Depends on the cause. A lot of headaches come from reaction to foods or food additives, including sugar, dairy and food colors. This is particularly common with migraines. Also could be from spinal alignment, especially cervical. If neither of these is a cause, it's not caused by a cold or flu and massage hasn't cleared it, I take something called Head Relief Formula, by Golden Flower herbs, which generally works if the above things I mentioned aren't the cause.-Deanna 

 

How do you make someone who has never had a massage comfortable?

Personally I love massaging first-timers; I think of it as a way to introduce someone to a world of awesome.  I think that it is critically important to be friendly, which will put them at ease.  Make sure you sound competent and confident so that they believe that you can help them with whatever brought them in; it is really easy to ruin a first massage if you do not sound like you know all of the ins and outs of massage.  Finally letting them know what you are going to do (I give a quick run of the order of body parts I am going to massage and re-emphasize places they wanted extra work), what they need to do (level to undress to), and to let them know that ultimately they are in control of the massage. This usually serves me well with putting them to ease.-Bonnie

I would start by chatting with them and getting to know them; hopefully relaxing them a little.  Next, I would let them know our philosophy of a customized massage, reminding them that if they aren't sure what pressure they like, the therapist can adjust everything from the pressure to the lighting.  I would also relate my own experience with that therapist and pass on what I like about their technique.  It's also nice to invite them to read about their therapist in our "Meet Our Therapists" book.-Allison 

What’s your favorite thing about Fall?

My favorite thing about Fall is the crispness to the air, cute scarves, pumpkin patches and baking - it's very comforting.-Carlee

The crisp, fresh smell of the air in the mornings and the necessity of a warm beverage to fight off the chill of the breeze.-Tara

There are so many things I love about Fall. The newness of starting over each year, even though I am no longer school age. The crisp freshness in the air on a cold day with blue skies and colorful leaves. The crunch of those leaves under your feet. Drinking hot cider and eating fresh donuts at the pumpkin patch. Those are but a few of my favorite things, and the reasons why Fall is my favorite season!-Allison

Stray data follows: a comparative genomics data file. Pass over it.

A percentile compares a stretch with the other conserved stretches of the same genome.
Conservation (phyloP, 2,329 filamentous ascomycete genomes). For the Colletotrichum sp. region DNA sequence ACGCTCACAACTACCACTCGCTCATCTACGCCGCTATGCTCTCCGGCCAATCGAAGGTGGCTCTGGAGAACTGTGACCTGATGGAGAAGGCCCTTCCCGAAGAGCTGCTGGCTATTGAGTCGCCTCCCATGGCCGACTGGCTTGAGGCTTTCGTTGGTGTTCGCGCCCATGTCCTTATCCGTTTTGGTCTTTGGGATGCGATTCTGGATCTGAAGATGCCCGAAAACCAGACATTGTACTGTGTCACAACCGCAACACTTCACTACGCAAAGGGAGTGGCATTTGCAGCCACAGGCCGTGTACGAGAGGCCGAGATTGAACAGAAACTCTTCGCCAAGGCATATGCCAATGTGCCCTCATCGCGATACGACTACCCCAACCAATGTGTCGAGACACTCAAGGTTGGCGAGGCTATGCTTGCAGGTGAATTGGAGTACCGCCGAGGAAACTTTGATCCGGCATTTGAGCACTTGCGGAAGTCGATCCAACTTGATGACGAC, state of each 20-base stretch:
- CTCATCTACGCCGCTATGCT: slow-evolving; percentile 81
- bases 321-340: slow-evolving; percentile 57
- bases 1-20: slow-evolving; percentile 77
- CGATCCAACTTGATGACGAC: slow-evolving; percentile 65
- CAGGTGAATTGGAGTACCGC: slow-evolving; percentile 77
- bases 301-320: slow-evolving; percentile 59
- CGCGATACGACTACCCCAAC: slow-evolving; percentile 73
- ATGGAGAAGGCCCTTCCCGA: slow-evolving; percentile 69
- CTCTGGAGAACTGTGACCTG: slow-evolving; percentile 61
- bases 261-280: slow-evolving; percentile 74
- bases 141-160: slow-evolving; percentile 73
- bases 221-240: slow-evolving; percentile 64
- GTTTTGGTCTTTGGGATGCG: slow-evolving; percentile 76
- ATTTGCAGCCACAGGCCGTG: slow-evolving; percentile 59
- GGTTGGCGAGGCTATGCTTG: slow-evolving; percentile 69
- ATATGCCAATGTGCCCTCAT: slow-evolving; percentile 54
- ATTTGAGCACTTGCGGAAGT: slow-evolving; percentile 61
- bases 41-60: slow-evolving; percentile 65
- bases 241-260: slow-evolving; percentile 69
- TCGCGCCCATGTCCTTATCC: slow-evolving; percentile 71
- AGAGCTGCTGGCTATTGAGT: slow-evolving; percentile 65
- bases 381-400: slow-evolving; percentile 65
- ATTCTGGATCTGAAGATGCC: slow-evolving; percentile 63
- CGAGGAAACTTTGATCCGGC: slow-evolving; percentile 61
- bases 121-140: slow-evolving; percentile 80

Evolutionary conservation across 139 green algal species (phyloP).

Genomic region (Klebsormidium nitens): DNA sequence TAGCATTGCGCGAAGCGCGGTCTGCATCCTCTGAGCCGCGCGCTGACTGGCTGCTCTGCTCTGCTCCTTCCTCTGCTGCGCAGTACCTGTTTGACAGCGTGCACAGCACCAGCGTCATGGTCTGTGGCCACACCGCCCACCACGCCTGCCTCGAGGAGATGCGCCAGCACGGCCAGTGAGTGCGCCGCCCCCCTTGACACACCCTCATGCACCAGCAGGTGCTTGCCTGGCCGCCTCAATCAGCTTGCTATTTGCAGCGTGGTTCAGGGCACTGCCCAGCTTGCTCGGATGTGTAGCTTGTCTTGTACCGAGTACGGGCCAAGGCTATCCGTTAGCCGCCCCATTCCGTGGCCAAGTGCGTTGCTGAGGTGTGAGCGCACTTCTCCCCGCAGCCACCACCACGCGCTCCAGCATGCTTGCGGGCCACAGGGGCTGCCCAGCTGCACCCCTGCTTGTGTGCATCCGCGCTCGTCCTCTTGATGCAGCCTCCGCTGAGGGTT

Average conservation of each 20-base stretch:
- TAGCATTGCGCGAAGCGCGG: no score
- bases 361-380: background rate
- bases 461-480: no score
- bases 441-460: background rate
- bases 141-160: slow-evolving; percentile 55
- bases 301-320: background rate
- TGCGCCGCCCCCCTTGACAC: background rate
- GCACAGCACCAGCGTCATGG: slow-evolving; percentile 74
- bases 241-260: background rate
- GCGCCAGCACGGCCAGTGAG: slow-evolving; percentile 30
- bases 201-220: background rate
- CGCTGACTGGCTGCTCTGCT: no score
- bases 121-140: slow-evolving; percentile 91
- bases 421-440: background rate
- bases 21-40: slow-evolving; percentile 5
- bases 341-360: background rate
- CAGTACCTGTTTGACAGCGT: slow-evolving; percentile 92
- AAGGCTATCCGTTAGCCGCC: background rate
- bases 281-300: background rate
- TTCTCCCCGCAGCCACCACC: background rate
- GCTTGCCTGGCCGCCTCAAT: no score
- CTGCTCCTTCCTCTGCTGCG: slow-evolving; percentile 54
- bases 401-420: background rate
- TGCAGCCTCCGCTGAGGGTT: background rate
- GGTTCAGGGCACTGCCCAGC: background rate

Massage has to hurt to do any good, right?

I don't agree with the phrase, "No pain, no gain". The mentality that a massage should hurt in order to have a result is false. Can a massage hurt? Sure. There is a difference though when it's painful because the therapist is using too much pressure or your muscle is excessively tight and/or holding onto too much much lactic acid.-Nikki

Massage does not have to hurt. It is a common misconception that in order to get any benefit from massage that you have to breathe through the pain. No pain, no gain-right? Wrong!!! When done properly, you can get just as much benefit from a very light massage as you can from a deep painful one. There is also a huge difference between "hurt so good", which is the sweet spot, and "it just hurts"; which is your body's way of saying that it is too much. Another way of thinking about it is that if you are flinching and tensing up because of the pain from the massage then you are undoing all of the previous work; very counter-productive.-Bonnie

I personally do not like to cause any pain. Unless you have an irreversible diagnosis that will not get better and causes you to always be in pain, then the little bit of pain I cause during the session (and of course, being relaxed) may actually lower the regular pain. For those who say pain is weakness leaving the body; that only applies to working out. With massage, if you tense up (which your muscles can do without you even knowing) massage will not be as effective and you're more likely to be sore afterwards. So, I go to a pressure I feel everything relax.-Toni

What do you miss the most about Elementary School?

I miss Kindergarten the most. We had a water table where you could build towers and various things out of tubes and wheels and then put water through and watch all of the wheels, gates and things move and dump the water. It was an added bonus that I would "accidently" get soaked half of the time.-Bonnie

Of course, that would be when we would sit in a circle and everyone would get a massage while giving the person in front of you a massage.-Toni

Should I talk during massage?

I think it should be left to the client to lead. If they want to talk, I will follow, but I allow them to control the flow and topic. It's their session; for some it helps them. Then you have those who do not want to talk, so that's a cue for us to stay silent unless checking in.-Nikki

It's all about what makes you comfortable as a client. If talking helps put you at ease then talk away. If no talking makes you more comfortable then silence is ok as well. The session is all about you and what works best for you.-Glenn

Almost all conversation should be directed by the client. If they want to talk than they should be allowed to and the therapist should not discourage them. If the client wants silence that should also be respected. Some clients relax better if they are able to talk and others relax better through meditation.-Bonnie

Can stress be beneficial? 

It depends on the type and amount of stress. In response to stress, a burst of hormones (as long as it is not chronic or lasts a long time), can actually help complete certain tasks. The most important being the flight or fight response; making it to the finish line in a marathon or passing a test.-Toni

Stress in small increments can be beneficial. For example, if you are minimally stressed about an exam or a work project then the stress can actually give you a burst of energy to get the work done! Such temporary stress can actually be helpful to complete whatever task was required. However, stress in too high of quantities and for any extended period of time can be detrimental to your health.-Tara